Defaulting on Gospel’s Promissory note
In preparing to interview Anthony Heilbut (most well known for his landmark book on black gospel from the early 1970s, The Gospel Sound), I’ve been spending time with his most recent book, The Fan Who Knew Too Much.
There’s a lot more to be said (some of it from the man himself, I hope, when I talk with him) about the continuum and disruptions between white and black gospels. But near the end of the book, in a discussion on the role of sound recordings in gospel, he hits on an aspect of the gospel experience in the past that helps us understand a great deal about the present: namely, that the mid-twentieth century heyday of gospel was built on an unwritten but widely shared understanding among fans and artists about the role of sound recordings:
They understood that recordings were, in the current parlance, merely a “delivery system,” an advertisement for what [artists] could do [live on stage], and promised to do better after the recordings made them famous. Particularly in gospel … there was a compact between artists and fans that the recording merely initiated an experience that would be completed when the artists appeared in person. Whether single or album or MP3 file, the music remained a calling card, an advertisement for the self. (299)
Though Heilbut is talking about black gospel (and while I think that southern gospel differs from black gospel in that recordings haven’t historically so much made southern gospel artists famous as they have commodified stage fame and made it for sale on a per unit basis), his general insight has legs. Indeed, I think this goes quite some distance in explaining why and how so much of southern gospel has traded its groove in for a rut.
So much of what you’ve gotten from notionally live performance for the past decade or more has become a replaying (very literally) of what one hears on a group’s latest recording, the main difference being that the music is piped through louder - though not always better - sound systems than one has at home or in the car. For the people who like this sort of thing, this is exactly the kind of stuff they love, and they keep turning out and buying tickets or dropping a few bills in the chicken bucket. And of course someone has to be there to hit PLAY on the Canned-Trax-O-Matic and collect all the love from the offering. In the process, there are always a few unexpected sparks of musical immediacy that transcend the plastic sameness of a show built around digitrax, and these moments inevitably become evidence of what is known as talent or popularity or stage appeal.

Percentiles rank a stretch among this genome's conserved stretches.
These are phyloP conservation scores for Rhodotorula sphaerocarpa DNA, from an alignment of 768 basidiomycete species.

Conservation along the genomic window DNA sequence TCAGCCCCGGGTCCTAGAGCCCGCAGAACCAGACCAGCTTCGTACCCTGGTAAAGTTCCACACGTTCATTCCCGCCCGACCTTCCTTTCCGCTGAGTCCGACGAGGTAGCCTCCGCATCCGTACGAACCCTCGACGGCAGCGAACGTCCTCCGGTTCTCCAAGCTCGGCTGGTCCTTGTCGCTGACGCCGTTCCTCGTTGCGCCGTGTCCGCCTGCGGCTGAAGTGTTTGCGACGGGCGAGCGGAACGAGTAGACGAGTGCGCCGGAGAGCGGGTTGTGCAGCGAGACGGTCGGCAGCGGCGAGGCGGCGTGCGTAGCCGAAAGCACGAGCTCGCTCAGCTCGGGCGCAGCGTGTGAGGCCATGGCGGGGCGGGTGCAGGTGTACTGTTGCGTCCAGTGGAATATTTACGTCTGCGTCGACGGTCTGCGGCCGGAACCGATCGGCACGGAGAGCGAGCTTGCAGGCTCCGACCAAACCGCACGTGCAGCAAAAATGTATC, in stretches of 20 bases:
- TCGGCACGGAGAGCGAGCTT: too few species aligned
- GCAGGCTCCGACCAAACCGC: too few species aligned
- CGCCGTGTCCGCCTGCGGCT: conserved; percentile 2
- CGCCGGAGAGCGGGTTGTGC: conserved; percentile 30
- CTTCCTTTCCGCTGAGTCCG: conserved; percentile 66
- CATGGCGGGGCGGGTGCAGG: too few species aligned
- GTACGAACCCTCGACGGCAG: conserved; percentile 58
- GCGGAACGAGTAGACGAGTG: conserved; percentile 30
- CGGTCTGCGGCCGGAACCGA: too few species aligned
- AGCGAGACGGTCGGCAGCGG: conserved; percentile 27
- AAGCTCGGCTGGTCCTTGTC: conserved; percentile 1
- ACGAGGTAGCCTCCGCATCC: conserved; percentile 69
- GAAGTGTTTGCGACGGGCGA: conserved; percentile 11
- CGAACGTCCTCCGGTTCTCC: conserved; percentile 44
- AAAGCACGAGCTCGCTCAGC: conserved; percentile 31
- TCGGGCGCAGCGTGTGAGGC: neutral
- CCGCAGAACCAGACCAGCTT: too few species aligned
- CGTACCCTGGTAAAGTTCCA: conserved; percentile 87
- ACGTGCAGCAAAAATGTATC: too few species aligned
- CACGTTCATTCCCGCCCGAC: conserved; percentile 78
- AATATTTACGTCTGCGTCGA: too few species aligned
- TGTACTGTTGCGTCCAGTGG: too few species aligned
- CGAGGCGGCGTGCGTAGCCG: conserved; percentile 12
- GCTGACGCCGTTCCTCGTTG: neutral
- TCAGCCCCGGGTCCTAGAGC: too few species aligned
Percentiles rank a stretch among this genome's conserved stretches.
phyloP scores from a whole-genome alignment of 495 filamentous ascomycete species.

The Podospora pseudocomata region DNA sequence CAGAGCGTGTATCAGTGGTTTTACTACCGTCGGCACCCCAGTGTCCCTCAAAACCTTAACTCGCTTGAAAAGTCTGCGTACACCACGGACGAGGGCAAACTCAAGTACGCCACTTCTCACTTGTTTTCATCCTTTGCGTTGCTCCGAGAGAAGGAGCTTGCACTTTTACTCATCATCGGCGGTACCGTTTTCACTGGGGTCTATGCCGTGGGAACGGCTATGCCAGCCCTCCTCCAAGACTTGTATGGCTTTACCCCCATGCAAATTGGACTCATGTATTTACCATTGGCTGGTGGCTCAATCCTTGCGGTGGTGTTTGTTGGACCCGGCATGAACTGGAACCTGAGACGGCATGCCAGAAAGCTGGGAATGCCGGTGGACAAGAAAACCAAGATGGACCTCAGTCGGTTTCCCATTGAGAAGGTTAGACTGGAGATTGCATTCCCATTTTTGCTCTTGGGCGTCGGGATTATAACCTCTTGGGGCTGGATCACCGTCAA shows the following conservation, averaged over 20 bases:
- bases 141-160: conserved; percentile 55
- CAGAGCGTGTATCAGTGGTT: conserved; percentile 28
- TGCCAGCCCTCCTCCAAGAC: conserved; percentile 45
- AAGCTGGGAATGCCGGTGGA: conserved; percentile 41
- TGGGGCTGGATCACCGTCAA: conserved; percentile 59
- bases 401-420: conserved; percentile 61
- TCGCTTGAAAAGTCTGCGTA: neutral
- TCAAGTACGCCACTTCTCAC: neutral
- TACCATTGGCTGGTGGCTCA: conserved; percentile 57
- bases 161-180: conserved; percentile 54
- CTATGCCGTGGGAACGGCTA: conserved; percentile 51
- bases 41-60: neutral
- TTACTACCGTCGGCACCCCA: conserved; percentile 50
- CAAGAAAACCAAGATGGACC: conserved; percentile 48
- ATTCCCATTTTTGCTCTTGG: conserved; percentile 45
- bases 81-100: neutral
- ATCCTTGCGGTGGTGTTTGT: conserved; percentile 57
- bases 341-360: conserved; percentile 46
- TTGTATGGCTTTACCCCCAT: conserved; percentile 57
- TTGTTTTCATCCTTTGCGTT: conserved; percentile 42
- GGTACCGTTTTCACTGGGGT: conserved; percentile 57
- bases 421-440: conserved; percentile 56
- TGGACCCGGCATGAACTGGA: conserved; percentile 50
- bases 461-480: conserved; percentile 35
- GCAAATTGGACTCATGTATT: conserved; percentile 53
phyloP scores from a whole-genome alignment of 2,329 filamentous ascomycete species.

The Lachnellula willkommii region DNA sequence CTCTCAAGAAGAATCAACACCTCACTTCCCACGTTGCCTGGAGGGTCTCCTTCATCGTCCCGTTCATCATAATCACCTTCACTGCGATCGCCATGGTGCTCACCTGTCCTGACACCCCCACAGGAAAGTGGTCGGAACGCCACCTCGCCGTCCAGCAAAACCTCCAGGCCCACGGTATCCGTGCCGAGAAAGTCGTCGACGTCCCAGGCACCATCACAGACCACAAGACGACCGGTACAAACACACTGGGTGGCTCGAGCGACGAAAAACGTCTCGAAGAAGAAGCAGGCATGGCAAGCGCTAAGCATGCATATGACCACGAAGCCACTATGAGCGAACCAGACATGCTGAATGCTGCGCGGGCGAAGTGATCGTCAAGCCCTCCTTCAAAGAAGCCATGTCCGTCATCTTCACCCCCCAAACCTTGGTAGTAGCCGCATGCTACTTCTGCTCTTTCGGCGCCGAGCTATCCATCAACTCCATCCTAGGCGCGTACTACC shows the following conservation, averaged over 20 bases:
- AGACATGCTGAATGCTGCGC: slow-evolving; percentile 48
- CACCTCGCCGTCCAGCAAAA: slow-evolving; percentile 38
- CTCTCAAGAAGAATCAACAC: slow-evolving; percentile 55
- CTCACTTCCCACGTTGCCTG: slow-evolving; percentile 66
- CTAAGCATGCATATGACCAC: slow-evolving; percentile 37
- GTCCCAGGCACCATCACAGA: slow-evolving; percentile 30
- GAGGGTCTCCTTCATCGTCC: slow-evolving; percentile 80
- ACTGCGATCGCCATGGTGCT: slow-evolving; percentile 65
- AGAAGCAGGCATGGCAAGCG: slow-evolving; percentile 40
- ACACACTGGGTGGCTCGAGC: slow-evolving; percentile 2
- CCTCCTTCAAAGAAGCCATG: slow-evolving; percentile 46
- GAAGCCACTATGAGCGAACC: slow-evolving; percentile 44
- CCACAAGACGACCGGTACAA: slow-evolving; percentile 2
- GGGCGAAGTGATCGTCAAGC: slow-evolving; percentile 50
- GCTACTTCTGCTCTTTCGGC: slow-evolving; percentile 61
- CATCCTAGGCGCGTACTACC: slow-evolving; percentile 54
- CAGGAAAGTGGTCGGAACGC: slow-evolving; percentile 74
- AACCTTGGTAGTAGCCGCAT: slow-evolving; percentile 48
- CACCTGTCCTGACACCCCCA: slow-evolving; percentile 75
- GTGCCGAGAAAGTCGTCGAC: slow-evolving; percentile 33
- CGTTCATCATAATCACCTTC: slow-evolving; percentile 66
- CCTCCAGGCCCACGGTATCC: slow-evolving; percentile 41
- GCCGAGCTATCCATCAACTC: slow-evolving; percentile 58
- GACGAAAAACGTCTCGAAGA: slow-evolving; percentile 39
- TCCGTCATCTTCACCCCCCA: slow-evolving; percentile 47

And yet …
To the extent that the transactional balance between what the fan puts in the chicken bucket and what comes out of the audio system on stage has found a “get what you pay for” equilibrium, I suppose there’s a certain sense to all this (along these lines, Heilbut has a great line elsewhere in the book about many grizzled gospel artists hardbitten by the cutthroat bidness of singing for Jesus taking on the mindset that “if you pretend to pay me, I’ll pretend to sing”). But economically balanced as this arrangement may be, it also feels like to those minority of fans (and make no mistake, despite the loud whinging online, we are a minority) who want live performances to have a less mechanized heartbeat, this state of musical affairs is inevitably alienating.
If the recording used to be a promissory note paid back in full and then some in concert, today the “live” performance is the reverse mortgage of gospel music: not exactly bankruptcy itself but perhaps one of the sure-firest signs of how to go broke artistically.Email this Post